top of page

End with the beginning

Updated: Feb 25

Your copy-editor should be your sharpest critic and your closest friend.

After the initial edit of my last book, the copy-editor announced that, compared with the previous three books in the series, it 'lacked something'. They then went onto to list one or two issues that needed to be resolved.

Among those were aspects that were interconnected but, for reasons I could not see first time round, I had not expressed clearly to the reader. What should I do?

I slept on it. The next day I had an idea: what if I re-wrote the beginning?

So I did; and it worked. (At least I hope it has!)

Just to give you some idea of exactly what I mean, by end with the beginning (aka writing the beginning of the story last) , here are the things lacking, and how I addressed each one.

* Within the run of the main plot, I had left things out.

I had assumed my reader knew what I meant, or the context of what was going on, without actually explaining myself. All the things that I knew were going on in the backdrop to what I had written - important things - I had left out on the page.

I was able to 'fill those gaps' in a new beginning.

* Some relationships between characters, or timing of events, or the significance of parts played by minor characters, was not obvious.

So I gave those features, events and characters 'more coverage' in the new beginning which, in turn, added more context - at the beginning of the story.

* The ending was 'OK', I guess...

but it wasn't as compelling as I would have liked. It lacked gravitas. Here's where the new beginning really worked. It now had purpose.

Just to explain.

I didn't write a new 'Chapter One'. No. The new section I introduced sat outside the main chapter sequence.

Here's how I achieved it :

I applied different section heading titles

It helps if you call it something different, such as Preface; Prologue, or Prequel.

That way, you give yourself a free rein on what to include within your 'New Beginning'.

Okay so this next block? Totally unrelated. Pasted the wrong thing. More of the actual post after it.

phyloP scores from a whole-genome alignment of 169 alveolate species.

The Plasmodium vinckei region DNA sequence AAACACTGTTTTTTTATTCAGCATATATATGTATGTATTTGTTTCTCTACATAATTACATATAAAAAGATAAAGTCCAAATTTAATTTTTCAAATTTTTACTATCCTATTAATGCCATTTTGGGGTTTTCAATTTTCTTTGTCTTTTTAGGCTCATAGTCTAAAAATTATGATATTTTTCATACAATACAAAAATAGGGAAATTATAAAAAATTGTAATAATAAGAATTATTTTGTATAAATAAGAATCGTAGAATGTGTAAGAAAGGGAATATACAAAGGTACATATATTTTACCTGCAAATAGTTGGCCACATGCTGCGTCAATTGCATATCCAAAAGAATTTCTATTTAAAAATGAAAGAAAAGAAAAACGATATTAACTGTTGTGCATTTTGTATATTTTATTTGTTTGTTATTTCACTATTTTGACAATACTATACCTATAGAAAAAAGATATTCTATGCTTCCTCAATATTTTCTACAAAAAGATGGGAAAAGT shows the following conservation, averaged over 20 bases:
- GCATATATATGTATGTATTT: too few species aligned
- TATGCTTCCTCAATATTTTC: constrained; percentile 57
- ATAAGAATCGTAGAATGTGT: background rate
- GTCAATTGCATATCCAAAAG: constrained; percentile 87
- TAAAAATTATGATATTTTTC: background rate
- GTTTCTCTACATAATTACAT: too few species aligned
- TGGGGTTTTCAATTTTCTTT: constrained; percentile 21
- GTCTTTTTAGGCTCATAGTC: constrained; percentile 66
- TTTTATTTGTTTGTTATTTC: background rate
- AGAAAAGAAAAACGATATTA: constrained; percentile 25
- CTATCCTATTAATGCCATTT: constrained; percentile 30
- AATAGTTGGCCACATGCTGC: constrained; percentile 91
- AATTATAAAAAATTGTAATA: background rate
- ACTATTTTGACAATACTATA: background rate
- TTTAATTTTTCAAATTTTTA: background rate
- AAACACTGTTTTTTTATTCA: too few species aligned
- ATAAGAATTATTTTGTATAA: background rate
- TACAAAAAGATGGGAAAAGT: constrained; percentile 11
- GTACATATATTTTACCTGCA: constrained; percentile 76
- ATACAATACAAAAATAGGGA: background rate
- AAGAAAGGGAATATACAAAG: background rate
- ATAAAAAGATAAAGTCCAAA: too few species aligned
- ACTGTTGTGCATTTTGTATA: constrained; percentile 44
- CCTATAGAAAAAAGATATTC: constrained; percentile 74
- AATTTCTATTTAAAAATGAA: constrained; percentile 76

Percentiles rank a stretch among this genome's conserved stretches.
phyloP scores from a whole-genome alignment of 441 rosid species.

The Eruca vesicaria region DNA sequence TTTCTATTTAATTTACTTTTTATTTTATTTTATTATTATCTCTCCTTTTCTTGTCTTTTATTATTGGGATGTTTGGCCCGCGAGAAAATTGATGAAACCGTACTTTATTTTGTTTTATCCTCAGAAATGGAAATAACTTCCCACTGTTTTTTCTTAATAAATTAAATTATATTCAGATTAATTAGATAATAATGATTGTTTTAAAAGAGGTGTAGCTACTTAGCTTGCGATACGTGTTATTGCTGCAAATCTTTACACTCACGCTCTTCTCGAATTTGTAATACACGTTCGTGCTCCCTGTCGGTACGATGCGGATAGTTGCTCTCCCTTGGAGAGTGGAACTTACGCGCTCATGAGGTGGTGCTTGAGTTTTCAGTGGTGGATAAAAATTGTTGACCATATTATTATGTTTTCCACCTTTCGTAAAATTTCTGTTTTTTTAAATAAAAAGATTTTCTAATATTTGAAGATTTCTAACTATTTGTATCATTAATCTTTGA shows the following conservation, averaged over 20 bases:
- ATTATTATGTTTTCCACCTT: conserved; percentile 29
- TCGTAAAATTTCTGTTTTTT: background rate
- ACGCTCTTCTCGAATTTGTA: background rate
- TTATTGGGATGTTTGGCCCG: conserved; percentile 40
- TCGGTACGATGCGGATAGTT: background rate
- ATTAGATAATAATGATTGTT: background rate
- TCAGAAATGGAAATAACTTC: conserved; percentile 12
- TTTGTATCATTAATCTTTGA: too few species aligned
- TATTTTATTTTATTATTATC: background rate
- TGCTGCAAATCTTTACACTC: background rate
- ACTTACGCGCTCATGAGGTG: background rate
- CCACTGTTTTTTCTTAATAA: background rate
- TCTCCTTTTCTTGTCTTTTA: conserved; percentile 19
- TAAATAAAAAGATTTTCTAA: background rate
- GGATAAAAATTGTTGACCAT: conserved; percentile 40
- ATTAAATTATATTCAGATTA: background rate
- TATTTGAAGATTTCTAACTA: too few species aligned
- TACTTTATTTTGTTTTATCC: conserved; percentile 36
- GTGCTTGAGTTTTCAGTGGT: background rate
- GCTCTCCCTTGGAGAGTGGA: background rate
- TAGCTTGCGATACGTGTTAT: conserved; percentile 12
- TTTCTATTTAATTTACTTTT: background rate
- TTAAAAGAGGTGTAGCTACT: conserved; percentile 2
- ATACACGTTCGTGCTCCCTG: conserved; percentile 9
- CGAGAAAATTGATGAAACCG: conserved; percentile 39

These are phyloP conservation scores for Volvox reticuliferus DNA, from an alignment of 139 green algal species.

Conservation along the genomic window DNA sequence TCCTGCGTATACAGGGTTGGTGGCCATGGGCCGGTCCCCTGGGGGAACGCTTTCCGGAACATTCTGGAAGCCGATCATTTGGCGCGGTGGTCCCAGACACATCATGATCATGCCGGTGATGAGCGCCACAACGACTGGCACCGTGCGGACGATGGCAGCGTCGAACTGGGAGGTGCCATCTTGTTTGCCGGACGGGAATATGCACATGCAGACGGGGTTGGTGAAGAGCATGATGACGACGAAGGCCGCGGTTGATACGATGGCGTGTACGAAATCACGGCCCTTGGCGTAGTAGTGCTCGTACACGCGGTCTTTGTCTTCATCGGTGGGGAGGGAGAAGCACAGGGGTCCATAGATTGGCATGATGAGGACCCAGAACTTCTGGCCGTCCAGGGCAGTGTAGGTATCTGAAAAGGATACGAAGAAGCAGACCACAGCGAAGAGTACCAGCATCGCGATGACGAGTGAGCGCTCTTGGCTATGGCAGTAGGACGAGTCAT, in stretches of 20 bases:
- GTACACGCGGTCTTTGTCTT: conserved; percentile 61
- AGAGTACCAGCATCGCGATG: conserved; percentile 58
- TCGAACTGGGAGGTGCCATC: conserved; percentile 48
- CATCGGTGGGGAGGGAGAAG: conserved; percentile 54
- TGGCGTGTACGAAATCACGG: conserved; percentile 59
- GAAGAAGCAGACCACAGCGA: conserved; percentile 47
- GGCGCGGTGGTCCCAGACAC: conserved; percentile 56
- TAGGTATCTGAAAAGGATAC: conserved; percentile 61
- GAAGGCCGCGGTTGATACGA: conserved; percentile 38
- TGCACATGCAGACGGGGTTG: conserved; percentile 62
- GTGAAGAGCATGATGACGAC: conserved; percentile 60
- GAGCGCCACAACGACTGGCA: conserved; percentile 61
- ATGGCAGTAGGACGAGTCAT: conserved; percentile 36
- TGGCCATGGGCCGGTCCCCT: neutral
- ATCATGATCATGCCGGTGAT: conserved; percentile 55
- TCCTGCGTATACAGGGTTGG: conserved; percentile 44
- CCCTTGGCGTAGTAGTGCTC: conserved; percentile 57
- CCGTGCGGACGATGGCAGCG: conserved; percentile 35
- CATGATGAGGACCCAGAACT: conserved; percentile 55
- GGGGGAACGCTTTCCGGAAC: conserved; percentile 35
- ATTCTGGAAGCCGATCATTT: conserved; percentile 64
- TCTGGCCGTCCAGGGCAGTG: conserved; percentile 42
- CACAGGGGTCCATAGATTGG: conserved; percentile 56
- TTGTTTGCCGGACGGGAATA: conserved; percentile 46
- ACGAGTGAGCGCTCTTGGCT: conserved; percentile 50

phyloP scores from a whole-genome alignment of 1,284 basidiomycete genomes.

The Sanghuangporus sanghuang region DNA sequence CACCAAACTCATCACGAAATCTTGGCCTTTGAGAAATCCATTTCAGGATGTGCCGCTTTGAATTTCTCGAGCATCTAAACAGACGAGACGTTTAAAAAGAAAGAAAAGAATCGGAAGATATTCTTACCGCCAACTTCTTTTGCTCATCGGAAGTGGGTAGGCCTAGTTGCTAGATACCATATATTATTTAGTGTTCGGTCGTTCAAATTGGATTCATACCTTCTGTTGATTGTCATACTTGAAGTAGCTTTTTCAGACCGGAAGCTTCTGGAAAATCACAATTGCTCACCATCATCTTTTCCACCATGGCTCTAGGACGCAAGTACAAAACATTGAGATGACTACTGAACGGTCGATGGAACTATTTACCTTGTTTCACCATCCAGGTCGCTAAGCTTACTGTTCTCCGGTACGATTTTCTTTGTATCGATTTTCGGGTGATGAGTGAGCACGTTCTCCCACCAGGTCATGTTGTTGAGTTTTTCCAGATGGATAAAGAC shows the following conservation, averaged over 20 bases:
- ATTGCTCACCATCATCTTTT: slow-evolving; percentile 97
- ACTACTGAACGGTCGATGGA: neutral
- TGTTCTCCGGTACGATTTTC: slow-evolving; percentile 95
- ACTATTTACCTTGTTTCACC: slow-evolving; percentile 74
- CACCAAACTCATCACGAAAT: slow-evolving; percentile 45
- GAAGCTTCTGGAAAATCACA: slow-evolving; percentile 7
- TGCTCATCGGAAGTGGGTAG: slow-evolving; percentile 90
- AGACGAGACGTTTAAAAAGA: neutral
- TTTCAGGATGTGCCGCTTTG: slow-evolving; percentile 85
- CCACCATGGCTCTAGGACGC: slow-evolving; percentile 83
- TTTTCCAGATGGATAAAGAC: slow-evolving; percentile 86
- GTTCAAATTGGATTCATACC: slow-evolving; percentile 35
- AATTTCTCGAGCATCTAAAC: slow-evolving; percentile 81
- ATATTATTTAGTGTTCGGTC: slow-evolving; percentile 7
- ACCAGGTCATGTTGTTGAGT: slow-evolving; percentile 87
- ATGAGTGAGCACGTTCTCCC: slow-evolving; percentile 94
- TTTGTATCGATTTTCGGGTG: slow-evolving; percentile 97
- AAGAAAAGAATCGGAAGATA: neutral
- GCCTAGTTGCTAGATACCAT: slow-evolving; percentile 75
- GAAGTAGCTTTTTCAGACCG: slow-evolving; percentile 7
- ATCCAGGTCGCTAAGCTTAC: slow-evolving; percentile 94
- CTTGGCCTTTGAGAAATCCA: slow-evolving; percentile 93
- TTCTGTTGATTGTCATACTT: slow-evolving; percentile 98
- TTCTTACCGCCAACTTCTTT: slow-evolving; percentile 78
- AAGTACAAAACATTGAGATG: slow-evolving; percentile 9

(It also means that you don't necessarily have to re-write any of the existing chapters - but I suggest you still check them afterwards for continuity.)

Another approach might be to give it a totally separate title, such as 'Ten Years Earlier', or 'How it all began...'. When it comes to it, you'll know what to do.

The important part to stress here is that you will have FINISHED THE WHOLE STORY BEFORE EMBARKING ON THE NEW BEGINNING.

Give your book 'a new start'

For reasons I cannot explain, that's what gives it a new purpose, a new energy.

That's because you have already written the story from (the original) start to finish. You know what happens; you know what's missing; and you 'discover' ways to breathe new life and depth into what you have already written.

But (or at least in my case), there is an added bonus.

Improve the ending, thanks to your new beginning

You may find that you are revisiting the ending, with ideas on how to improve that, too.

Some aspects may be essential to ensure that the story still 'flows' - e.g. if you have introduced some new element in the new beginning. In my case, I was able to inject a new twist and a slightly modified outcome, which seemed to 'round off the whole book nicely'.

I suppose the principle to bear in mind (and I am quoting others, this is not my original idea) - is that you need a good ending so that you leave readers with a sense that what they have just read was worthwhile and memorable; but you especially need a good beginning, otherwise readers with give up after a few pages, and you may have lost them as future followers.

You be the judge...

but, for me I'm convinced. I proved it in my third book in the series: The Black Rose of Blaby, in which I applied this technique.

Also in the series are the following...take a peak now.

Recent Posts

See All


bottom of page